Theater Arts Students Play Dead for CSI Lab

Joshua Perry, News Editor

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What is it like being dead?

According to senior Sabrina McGuiggan, it’s pretty fun. Although it’s difficult keeping still.

McGuiggan played the role of a murder victim in EHS’s annual Crime Scene Investigation Lab, in which biology students use sophisticated forensics methods and crime scene analysis to solve a murder prepared by EHS theater arts students, who seem to delight in the activity.

The role was McGuiggan’s first as an actor, and she said that keeping a straight face was a challenge while she was being examined on the scene. Apparently, it’s hard to fake rigor mortis when you’re surrounded by high schoolers.

“When I was laying down, one of them said, ‘I bet she got in a bar fight,’ and I really wanted to laugh,” she said, smiling. “And then during fifth hour, they flipped me over onto my face, and I ended up laughing during that. It was bad.”

The crime scene and McGuiggan were arranged very precisely to make the CSI Lab as realistic as possible. Her makeup alone took about an hour, McGuiggan said.

The entire event is orchestrated by Mrs. Doll and Mrs. Arteberry, who teach the upper-level biology students participating in the lab. Mrs. Doll said that the planning of the lab can be very extensive, and the lab itself can get intense.

“It’s organized chaos,” Mrs. Doll said. “…At any given year, (you have) up to 60 to 80 students in two rooms for three hours.”

However, the students learn how to coordinate with one another and follow a chain of command  in order to take advantage of their large resources as a team, Mrs. Doll said.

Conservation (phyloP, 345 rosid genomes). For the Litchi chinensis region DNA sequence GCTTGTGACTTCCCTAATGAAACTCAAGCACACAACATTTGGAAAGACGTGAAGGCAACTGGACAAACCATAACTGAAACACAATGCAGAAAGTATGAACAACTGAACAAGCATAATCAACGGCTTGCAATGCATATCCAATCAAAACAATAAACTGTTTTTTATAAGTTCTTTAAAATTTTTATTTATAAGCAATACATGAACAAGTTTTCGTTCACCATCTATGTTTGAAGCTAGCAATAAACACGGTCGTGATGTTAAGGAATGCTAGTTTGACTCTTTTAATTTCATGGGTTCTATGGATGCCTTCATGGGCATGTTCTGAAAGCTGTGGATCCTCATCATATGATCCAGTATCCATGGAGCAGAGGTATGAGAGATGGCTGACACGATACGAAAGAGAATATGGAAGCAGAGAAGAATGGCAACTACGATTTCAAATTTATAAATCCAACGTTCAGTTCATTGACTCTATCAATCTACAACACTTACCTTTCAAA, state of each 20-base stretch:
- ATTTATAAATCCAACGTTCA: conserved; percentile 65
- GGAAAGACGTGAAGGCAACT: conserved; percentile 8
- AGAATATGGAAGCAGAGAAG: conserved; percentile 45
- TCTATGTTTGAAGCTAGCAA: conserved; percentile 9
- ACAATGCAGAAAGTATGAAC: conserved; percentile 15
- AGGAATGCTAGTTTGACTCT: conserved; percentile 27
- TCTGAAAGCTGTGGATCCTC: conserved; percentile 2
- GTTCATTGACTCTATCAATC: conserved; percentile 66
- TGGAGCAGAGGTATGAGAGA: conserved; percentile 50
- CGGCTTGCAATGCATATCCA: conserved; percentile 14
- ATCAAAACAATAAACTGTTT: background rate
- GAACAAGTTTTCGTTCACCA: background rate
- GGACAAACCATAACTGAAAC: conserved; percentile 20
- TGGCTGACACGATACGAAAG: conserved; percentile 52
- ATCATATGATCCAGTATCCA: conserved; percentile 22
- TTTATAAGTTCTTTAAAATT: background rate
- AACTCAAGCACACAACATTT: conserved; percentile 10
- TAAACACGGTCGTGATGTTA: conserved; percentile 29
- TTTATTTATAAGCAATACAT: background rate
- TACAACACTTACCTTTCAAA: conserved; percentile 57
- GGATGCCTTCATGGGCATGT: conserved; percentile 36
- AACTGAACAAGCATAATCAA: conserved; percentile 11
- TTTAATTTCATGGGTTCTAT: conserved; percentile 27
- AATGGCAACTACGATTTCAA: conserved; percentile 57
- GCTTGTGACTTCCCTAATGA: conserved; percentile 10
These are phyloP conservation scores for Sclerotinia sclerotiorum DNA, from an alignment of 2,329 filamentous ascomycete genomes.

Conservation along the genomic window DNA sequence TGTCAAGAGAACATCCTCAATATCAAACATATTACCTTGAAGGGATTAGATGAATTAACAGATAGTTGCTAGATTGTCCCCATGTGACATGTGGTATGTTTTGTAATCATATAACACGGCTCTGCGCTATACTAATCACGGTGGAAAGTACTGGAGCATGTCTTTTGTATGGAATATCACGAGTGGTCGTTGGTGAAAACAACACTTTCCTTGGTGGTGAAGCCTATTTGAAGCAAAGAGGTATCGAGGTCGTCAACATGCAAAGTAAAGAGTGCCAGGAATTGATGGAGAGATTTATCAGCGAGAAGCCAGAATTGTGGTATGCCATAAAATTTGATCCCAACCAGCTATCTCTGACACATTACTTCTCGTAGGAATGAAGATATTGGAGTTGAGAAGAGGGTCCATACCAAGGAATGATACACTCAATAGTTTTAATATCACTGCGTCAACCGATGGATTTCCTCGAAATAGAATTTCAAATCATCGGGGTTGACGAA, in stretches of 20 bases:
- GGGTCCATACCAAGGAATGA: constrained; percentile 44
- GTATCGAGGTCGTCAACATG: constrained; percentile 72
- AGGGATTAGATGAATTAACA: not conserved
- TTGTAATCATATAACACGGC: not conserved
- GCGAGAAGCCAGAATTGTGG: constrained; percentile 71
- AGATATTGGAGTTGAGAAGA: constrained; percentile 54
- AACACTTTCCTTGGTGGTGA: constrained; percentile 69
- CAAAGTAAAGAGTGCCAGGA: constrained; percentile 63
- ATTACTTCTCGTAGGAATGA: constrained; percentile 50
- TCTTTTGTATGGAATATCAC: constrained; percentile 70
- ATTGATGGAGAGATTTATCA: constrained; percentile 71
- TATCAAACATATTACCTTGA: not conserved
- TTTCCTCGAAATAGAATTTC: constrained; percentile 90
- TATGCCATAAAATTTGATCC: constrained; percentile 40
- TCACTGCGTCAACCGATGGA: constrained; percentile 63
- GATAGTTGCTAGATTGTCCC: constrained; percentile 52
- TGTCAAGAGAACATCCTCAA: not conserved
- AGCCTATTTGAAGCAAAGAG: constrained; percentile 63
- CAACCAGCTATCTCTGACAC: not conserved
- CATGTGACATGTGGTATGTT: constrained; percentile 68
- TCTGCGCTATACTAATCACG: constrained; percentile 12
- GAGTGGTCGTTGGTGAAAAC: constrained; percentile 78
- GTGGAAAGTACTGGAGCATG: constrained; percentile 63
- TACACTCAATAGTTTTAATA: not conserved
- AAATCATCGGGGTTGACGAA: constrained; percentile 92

“You have so many different groups trying to work on the same objective, but there are so many different parts to it,” she said. “They have to learn to communicate with each other.”

In the middle of all of this frantic work, stagehands from the theater arts classes move around props and do their jobs like they’re invisible, wearing crude, strangely comical signs reading ‘I am not here.’  

Junior Caroline Adcock was on of these stagehands. She said she was told the whole story of the crime, and was given a specific set of instructions to prepare the scene.

Of course, the details are top-secret, but Adcock said that hasn’t stopped her friends from pestering her. She committed herself to silence, however.

“Everyone’s just mad at me about it,” she said, chuckling.

Adcock said that viewing the lab from an omniscient perspective was an interesting experience she was glad to contribute to.

“It was nice seeing how it would work and being a part of it in a different way,” Adcock said. “And we didn’t have to go to class that day.”

McGuiggan said she would do it again, if she could. Although she has received some odd feedback on her newfound acting skills.

“People keep on saying that I did well as a body,” she said. “It’s weird.”

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